TOKYO STORY – film group responses

The film group ‘gut’ responses to Tokyo Story. The general discussion brought out many more subjects and comments. The overall impression was that the film was very relevant to our times.

  • Sadness on the part of the father- just realising what he has lost. Anger with shige
  • and her husband for their ‘carlessness’ of their parents and their offishness.   Noriko is kind to her in-laws and probably did not have a happy marriage. The harshness of the New Tokyo. The opposites of the timescales of the lives of parents and children.
  • Utterly beautiful . So true and universal. Moving and tough -provoking. Unforgettable.
  • The often disconnections of family. Excellent black and white photography.
  • Perfect depitcion of the intricacies of family relationships. Touch of King Lear about it in that the daughter -in-law was the nicest of the children.
  • tradition and modern dress. Figures placed deliberately hierarcally.
  • Lyrical film with great expression of deep emotions both positive and negative, mainly conveyed by facial and body language. The film depitcts real intimacy between Noriko (the daughter-in-law wife of the dead son) and the mother, very tender poignant scenes. The hand of the auteur can’t be missed in the long shots , the sudden insertionf of industrial scnes. The music is western but totally appropriate.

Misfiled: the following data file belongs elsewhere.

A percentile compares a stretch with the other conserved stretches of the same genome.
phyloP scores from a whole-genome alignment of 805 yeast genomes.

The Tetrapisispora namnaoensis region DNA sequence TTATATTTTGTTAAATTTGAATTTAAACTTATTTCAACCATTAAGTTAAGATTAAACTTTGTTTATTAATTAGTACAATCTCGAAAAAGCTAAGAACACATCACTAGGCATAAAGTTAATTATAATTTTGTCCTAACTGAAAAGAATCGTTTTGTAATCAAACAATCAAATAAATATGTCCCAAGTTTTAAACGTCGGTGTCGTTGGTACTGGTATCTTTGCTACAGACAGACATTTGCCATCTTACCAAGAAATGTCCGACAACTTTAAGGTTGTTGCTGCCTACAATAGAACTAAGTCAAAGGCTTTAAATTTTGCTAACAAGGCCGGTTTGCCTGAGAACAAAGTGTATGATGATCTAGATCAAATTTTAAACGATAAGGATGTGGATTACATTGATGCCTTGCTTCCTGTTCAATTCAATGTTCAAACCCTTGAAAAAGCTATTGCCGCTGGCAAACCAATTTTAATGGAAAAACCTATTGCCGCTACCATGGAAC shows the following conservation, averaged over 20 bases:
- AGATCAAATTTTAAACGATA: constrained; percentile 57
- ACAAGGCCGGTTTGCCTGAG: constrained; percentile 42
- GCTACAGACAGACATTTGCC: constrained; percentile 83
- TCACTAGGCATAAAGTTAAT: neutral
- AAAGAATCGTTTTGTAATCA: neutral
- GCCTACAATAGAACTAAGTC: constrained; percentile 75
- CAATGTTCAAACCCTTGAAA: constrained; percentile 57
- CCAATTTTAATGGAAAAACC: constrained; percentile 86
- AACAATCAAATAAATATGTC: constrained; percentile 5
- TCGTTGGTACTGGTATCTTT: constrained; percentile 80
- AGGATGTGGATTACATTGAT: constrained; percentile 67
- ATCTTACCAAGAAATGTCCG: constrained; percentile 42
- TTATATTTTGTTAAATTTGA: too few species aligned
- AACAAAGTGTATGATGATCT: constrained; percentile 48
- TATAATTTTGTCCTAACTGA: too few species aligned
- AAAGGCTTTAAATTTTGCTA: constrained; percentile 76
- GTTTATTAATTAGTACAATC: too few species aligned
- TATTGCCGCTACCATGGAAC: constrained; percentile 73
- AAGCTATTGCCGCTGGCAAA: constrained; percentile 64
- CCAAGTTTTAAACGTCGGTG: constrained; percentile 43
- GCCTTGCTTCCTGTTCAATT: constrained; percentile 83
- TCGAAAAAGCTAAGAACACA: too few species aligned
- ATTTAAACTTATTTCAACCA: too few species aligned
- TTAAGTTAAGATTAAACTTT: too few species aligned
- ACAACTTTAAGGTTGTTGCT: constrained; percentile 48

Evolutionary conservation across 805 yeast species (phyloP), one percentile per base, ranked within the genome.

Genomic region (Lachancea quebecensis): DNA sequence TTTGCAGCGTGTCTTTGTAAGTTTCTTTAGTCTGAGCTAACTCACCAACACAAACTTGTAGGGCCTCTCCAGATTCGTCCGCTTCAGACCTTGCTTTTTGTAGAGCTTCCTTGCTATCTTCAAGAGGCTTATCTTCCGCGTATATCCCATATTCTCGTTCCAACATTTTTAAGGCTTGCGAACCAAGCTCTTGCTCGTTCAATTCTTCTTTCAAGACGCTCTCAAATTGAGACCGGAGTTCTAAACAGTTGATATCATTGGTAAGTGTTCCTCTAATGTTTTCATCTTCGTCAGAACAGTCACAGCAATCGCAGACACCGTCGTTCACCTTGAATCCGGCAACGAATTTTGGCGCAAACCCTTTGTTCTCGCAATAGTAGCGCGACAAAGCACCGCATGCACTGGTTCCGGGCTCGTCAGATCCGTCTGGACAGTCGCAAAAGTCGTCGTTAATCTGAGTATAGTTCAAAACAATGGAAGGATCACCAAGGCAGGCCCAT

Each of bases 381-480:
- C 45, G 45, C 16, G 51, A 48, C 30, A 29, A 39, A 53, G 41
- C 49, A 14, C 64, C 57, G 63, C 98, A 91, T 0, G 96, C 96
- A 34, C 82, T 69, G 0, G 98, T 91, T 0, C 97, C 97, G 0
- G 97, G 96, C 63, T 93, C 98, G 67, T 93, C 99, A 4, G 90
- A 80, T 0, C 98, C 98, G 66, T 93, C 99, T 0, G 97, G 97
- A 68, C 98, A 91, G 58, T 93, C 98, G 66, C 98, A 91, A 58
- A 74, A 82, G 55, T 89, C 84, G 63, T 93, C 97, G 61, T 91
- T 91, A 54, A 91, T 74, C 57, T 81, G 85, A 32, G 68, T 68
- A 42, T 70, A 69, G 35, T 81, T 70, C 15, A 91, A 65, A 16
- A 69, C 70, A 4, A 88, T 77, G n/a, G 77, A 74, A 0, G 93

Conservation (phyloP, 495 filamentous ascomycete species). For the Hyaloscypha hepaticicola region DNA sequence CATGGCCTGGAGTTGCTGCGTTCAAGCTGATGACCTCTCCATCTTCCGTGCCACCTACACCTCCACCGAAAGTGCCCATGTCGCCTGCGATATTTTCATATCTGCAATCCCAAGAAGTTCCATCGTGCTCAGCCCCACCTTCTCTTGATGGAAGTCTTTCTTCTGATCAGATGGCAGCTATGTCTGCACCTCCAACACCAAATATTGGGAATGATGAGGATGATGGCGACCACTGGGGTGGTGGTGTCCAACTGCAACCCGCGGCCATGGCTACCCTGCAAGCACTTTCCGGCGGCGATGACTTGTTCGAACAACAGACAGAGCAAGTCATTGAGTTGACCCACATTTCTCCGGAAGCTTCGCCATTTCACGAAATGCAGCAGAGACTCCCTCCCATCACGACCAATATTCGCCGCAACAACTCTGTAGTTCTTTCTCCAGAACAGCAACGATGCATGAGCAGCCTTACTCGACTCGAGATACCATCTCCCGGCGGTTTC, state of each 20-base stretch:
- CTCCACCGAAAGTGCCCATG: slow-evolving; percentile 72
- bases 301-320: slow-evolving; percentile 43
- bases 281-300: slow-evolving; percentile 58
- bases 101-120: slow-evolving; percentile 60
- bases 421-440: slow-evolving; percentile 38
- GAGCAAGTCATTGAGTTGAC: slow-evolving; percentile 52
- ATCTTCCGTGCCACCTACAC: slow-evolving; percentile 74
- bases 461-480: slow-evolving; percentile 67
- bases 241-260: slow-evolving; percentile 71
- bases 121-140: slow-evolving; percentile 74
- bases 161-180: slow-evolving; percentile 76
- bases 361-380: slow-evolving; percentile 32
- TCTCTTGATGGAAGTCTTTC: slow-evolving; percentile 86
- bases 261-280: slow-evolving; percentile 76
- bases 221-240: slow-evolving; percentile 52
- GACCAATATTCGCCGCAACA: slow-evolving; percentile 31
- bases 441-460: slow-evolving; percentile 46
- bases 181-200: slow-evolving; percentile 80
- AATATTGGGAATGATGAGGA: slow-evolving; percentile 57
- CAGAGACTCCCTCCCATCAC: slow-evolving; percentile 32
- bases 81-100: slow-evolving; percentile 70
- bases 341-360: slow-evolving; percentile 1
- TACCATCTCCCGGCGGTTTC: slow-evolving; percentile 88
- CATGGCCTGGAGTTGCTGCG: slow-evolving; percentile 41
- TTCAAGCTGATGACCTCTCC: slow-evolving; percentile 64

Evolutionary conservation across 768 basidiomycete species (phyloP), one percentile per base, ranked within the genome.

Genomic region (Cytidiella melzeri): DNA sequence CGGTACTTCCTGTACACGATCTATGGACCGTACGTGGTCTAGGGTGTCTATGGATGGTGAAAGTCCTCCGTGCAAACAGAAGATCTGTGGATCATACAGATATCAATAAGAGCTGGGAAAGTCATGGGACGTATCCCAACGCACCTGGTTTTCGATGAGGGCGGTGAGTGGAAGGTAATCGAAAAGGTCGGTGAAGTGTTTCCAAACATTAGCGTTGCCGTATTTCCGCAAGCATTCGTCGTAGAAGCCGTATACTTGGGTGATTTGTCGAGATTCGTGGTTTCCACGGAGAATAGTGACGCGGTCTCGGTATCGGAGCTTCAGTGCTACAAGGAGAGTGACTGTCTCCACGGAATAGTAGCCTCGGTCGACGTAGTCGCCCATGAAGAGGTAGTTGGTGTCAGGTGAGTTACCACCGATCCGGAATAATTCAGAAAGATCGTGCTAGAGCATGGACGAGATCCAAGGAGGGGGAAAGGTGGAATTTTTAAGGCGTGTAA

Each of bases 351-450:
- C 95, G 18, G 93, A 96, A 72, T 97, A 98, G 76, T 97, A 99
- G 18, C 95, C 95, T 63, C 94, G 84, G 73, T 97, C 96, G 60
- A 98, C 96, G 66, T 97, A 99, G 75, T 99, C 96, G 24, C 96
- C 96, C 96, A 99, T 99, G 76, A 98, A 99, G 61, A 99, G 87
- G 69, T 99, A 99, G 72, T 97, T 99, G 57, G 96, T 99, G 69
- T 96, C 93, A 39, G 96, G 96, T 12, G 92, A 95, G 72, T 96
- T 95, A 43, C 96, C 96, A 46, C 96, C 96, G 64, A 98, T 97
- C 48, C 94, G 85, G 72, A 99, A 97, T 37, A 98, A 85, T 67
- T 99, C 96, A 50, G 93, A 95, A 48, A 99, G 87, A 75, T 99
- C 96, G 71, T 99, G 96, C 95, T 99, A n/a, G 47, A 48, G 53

• Very moving and philosophical on old age, children’s lives and work taking them far away to Tokyo, leaving little time or space (work/own children) for caring for their children. Loneliness all bearable when the older couple had each other.
  • Shows selfishness opposed to duty. Sadly the need for the parents to thank their children for taking care of them.
  • Sad reflection on post industrial societies. The attenuation of family ties. The need to move to the cities for work and the perception that there  no time for the older generation is a sorry thought.


About rinaross

Born in 1935. MA in Film and Television Studies at the University of Westminster 1998. Studying the representation of older women in film since then.
This entry was posted in Ageing, FILM RECEPTION. Bookmark the permalink.

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